In 2017, the Netflix documentary Jim & Andy: The Great Beyond examined Carrey’s performance as the comedian Andy Kaufman, revealing that he spent four months never breaking character and insisted on being called “Andy” even when the cameras stopped rolling.
In a new appearance on the Off Menu podcast, The Hobbit actor Freeman said Carrey’s approach to the role was “self-aggrandising, selfish and narcissistic” and argued the star “should have been fired” over it.
Freeman said it was “highly amateurish” for Carrey to go so far and “the idea anything in our culture would celebrate that or support it is deranged, literally deranged”.
He told hosts James Acaster and Ed Gamble: “I am a very lapsed catholic but if you believe in transubstantiation, then you’re going somewhere along the line of, ‘I became the character,’ no you didn’t, you’re not supposed to become the f***ing character because you’re supposed to be open to stuff than happens in real life because someone at some stage is going to say ‘cut’ and there’s no point going, ‘What does cut mean because I’m Napoleon?’ Shut up.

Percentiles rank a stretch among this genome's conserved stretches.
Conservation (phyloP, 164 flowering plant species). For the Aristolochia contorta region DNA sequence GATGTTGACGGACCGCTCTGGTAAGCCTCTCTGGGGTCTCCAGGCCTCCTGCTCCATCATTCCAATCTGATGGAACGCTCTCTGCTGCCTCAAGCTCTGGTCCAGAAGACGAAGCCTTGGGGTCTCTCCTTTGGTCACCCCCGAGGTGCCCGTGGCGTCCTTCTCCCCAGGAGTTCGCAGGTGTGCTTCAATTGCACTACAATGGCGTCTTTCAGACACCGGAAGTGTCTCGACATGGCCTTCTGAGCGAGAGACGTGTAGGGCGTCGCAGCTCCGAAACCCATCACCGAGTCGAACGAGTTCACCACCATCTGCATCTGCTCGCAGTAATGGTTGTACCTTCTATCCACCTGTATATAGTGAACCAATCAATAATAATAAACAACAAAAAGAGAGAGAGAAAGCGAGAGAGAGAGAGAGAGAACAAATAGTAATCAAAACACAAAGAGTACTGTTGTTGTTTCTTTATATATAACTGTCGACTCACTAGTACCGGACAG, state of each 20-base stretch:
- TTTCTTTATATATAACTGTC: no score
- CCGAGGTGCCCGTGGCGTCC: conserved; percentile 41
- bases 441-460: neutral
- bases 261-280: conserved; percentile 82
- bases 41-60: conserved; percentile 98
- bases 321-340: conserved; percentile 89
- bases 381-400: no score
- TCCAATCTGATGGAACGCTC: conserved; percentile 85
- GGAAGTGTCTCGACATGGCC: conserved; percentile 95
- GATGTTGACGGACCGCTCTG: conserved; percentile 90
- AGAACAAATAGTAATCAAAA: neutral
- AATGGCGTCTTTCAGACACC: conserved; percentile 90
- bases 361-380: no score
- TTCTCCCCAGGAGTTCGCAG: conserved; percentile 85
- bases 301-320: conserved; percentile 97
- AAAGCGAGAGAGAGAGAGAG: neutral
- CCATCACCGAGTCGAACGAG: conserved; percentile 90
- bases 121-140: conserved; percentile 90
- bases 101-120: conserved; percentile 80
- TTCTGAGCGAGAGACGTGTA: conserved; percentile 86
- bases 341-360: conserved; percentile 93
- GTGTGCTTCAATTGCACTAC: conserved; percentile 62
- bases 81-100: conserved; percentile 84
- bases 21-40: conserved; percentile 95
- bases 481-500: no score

“You need to keep grounded in reality and that’s not to say you don’t lose yourself in between action and cut but the rest of it is absolutely pretentious nonsense… It’s not a professional attitude. Get the job done man, f***ing do your work.”
The Independent has contacted Carrey’s representatives for comment.
In the opening credits of Jim & Andy: The Great Beyond, Carrey explained that Kaufman spoke to him “telepathically” when he heard the actor would be playing him.
“It was absurd but somehow it worked,” said Carrey. “That’s the moment when Andy Kaufman showed up, tapped me on the shoulder and said, ‘Sit down, I’ll be doing my movie.’ What happened afterwards was out of my control.”